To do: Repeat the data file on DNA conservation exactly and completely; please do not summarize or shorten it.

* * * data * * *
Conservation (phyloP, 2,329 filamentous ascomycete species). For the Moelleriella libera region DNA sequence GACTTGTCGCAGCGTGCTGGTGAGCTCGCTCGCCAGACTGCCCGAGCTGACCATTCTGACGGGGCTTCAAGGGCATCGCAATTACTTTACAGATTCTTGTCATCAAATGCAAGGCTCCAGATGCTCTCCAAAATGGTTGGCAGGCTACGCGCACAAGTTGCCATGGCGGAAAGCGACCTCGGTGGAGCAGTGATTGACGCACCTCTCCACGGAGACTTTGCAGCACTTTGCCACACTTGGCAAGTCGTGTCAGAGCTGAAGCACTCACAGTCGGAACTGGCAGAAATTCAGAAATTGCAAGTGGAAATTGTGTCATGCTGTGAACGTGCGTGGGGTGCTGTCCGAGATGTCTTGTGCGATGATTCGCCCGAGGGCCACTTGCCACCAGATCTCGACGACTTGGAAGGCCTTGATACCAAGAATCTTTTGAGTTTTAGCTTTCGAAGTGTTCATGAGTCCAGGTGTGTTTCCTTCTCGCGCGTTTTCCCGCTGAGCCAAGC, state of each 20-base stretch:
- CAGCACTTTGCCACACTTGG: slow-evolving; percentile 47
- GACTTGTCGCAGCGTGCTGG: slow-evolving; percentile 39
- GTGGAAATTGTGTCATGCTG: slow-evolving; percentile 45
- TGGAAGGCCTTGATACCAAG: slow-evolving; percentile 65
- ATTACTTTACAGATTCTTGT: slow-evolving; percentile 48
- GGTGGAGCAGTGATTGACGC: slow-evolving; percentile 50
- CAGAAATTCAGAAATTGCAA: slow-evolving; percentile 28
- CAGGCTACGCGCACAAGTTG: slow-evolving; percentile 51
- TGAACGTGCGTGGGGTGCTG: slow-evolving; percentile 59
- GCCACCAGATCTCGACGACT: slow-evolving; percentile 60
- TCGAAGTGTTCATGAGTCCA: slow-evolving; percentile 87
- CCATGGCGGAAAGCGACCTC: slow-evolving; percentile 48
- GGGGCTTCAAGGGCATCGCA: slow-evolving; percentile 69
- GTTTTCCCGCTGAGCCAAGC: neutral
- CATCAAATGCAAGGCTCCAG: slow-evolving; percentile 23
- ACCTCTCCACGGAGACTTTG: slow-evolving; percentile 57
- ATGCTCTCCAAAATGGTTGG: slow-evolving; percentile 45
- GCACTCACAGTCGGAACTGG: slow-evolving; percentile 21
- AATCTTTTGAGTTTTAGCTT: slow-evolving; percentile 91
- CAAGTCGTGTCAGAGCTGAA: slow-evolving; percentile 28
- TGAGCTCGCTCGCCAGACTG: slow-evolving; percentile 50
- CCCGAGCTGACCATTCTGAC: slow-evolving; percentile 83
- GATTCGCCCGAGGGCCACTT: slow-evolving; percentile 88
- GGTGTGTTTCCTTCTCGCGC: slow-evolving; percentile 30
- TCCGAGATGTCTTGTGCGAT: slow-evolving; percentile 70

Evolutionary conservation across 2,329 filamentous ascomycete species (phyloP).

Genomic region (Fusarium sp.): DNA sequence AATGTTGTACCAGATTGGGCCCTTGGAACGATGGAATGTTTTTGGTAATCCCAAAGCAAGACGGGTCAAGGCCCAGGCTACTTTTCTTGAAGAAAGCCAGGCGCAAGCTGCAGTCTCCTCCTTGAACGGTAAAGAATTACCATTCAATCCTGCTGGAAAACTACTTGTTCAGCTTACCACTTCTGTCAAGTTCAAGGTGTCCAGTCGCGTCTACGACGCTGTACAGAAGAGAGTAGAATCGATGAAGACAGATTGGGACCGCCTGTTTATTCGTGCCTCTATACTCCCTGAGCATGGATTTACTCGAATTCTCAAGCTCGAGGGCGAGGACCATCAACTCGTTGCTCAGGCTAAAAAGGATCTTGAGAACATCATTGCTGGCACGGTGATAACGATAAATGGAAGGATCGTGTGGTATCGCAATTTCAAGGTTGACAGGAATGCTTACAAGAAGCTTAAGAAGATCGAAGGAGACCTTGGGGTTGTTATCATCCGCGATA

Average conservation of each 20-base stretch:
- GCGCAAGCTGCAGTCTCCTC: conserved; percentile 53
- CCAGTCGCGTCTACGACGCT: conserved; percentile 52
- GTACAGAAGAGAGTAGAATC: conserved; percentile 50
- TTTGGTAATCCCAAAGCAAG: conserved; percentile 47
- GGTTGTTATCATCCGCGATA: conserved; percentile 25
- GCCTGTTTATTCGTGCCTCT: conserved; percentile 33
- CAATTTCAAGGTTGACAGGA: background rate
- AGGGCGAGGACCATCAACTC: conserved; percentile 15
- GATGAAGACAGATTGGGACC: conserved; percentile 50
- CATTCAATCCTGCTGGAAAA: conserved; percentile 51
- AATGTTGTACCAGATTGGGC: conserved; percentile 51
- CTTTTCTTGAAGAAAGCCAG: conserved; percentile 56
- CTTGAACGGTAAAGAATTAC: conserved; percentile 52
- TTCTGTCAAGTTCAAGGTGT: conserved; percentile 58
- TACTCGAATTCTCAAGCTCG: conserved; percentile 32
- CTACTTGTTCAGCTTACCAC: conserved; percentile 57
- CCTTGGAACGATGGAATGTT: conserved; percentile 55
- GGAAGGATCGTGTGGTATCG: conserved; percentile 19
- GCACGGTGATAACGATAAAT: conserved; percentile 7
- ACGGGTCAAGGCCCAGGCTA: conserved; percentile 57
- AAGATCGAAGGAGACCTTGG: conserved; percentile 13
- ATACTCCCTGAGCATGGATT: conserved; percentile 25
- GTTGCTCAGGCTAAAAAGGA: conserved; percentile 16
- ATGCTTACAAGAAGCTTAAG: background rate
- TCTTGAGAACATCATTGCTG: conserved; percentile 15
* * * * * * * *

Conservation (phyloP, 2,329 filamentous ascomycete species). For the Moelleriella libera region DNA sequence GACTTGTCGCAGCGTGCTGGTGAGCTCGCTCGCCAGACTGCCCGAGCTGACCATTCTGACGGGGCTTCAAGGGCATCGCAATTACTTTACAGATTCTTGTCATCAAATGCAAGGCTCCAGATGCTCTCCAAAATGGTTGGCAGGCTACGCGCACAAGTTGCCATGGCGGAAAGCGACCTCGGTGGAGCAGTGATTGACGCACCTCTCCACGGAGACTTTGCAGCACTTTGCCACACTTGGCAAGTCGTGTCAGAGCTGAAGCACTCACAGTCGGAACTGGCAGAAATTCAGAAATTGCAAGTGGAAATTGTGTCATGCTGTGAACGTGCGTGGGGTGCTGTCCGAGATGTCTTGTGCGATGATTCGCCCGAGGGCCACTTGCCACCAGATCTCGACGACTTGGAAGGCCTTGATACCAAGAATCTTTTGAGTTTTAGCTTTCGAAGTGTTCATGAGTCCAGGTGTGTTTCCTTCTCGCGCGTTTTCCCGCTGAGCCAAGC, state of each 20-base stretch:
- CAGCACTTTGCCACACTTGG: slow-evolving; percentile 47
- GACTTGTCGCAGCGTGCTGG: slow-evolving; percentile 39
- GTGGAAATTGTGTCATGCTG: slow-evolving; percentile 45
- TGGAAGGCCTTGATACCAAG: slow-evolving; percentile 65
- ATTACTTTACAGATTCTTGT: slow-evolving; percentile 48
- GGTGGAGCAGTGATTGACGC: slow-evolving; percentile 50
- CAGAAATTCAGAAATTGCAA: slow-evolving; percentile 28
- CAGGCTACGCGCACAAGTTG: slow-evolving; percentile 51
- TGAACGTGCGTGGGGTGCTG: slow-evolving; percentile 59
- GCCACCAGATCTCGACGACT: slow-evolving; percentile 60
- TCGAAGTGTTCATGAGTCCA: slow-evolving; percentile 87
- CCATGGCGGAAAGCGACCTC: slow-evolving; percentile 48
- GGGGCTTCAAGGGCATCGCA: slow-evolving; percentile 69
- GTTTTCCCGCTGAGCCAAGC: neutral
- CATCAAATGCAAGGCTCCAG: slow-evolving; percentile 23
- ACCTCTCCACGGAGACTTTG: slow-evolving; percentile 57
- ATGCTCTCCAAAATGGTTGG: slow-evolving; percentile 45
- GCACTCACAGTCGGAACTGG: slow-evolving; percentile 21
- AATCTTTTGAGTTTTAGCTT: slow-evolving; percentile 91
- CAAGTCGTGTCAGAGCTGAA: slow-evolving; percentile 28
- TGAGCTCGCTCGCCAGACTG: slow-evolving; percentile 50
- CCCGAGCTGACCATTCTGAC: slow-evolving; percentile 83
- GATTCGCCCGAGGGCCACTT: slow-evolving; percentile 88
- GGTGTGTTTCCTTCTCGCGC: slow-evolving; percentile 30
- TCCGAGATGTCTTGTGCGAT: slow-evolving; percentile 70

Evolutionary conservation across 2,329 filamentous ascomycete species (phyloP).

Genomic region (Fusarium sp.): DNA sequence AATGTTGTACCAGATTGGGCCCTTGGAACGATGGAATGTTTTTGGTAATCCCAAAGCAAGACGGGTCAAGGCCCAGGCTACTTTTCTTGAAGAAAGCCAGGCGCAAGCTGCAGTCTCCTCCTTGAACGGTAAAGAATTACCATTCAATCCTGCTGGAAAACTACTTGTTCAGCTTACCACTTCTGTCAAGTTCAAGGTGTCCAGTCGCGTCTACGACGCTGTACAGAAGAGAGTAGAATCGATGAAGACAGATTGGGACCGCCTGTTTATTCGTGCCTCTATACTCCCTGAGCATGGATTTACTCGAATTCTCAAGCTCGAGGGCGAGGACCATCAACTCGTTGCTCAGGCTAAAAAGGATCTTGAGAACATCATTGCTGGCACGGTGATAACGATAAATGGAAGGATCGTGTGGTATCGCAATTTCAAGGTTGACAGGAATGCTTACAAGAAGCTTAAGAAGATCGAAGGAGACCTTGGGGTTGTTATCATCCGCGATA

Average conservation of each 20-base stretch:
- GCGCAAGCTGCAGTCTCCTC: conserved; percentile 53
- CCAGTCGCGTCTACGACGCT: conserved; percentile 52
- GTACAGAAGAGAGTAGAATC: conserved; percentile 50
- TTTGGTAATCCCAAAGCAAG: conserved; percentile 47
- GGTTGTTATCATCCGCGATA: conserved; percentile 25
- GCCTGTTTATTCGTGCCTCT: conserved; percentile 33
- CAATTTCAAGGTTGACAGGA: background rate
- AGGGCGAGGACCATCAACTC: conserved; percentile 15
- GATGAAGACAGATTGGGACC: conserved; percentile 50
- CATTCAATCCTGCTGGAAAA: conserved; percentile 51
- AATGTTGTACCAGATTGGGC: conserved; percentile 51
- CTTTTCTTGAAGAAAGCCAG: conserved; percentile 56
- CTTGAACGGTAAAGAATTAC: conserved; percentile 52
- TTCTGTCAAGTTCAAGGTGT: conserved; percentile 58
- TACTCGAATTCTCAAGCTCG: conserved; percentile 32
- CTACTTGTTCAGCTTACCAC: conserved; percentile 57
- CCTTGGAACGATGGAATGTT: conserved; percentile 55
- GGAAGGATCGTGTGGTATCG: conserved; percentile 19
- GCACGGTGATAACGATAAAT: conserved; percentile 7
- ACGGGTCAAGGCCCAGGCTA: conserved; percentile 57
- AAGATCGAAGGAGACCTTGG: conserved; percentile 13
- ATACTCCCTGAGCATGGATT: conserved; percentile 25
- GTTGCTCAGGCTAAAAAGGA: conserved; percentile 16
- ATGCTTACAAGAAGCTTAAG: background rate
- TCTTGAGAACATCATTGCTG: conserved; percentile 15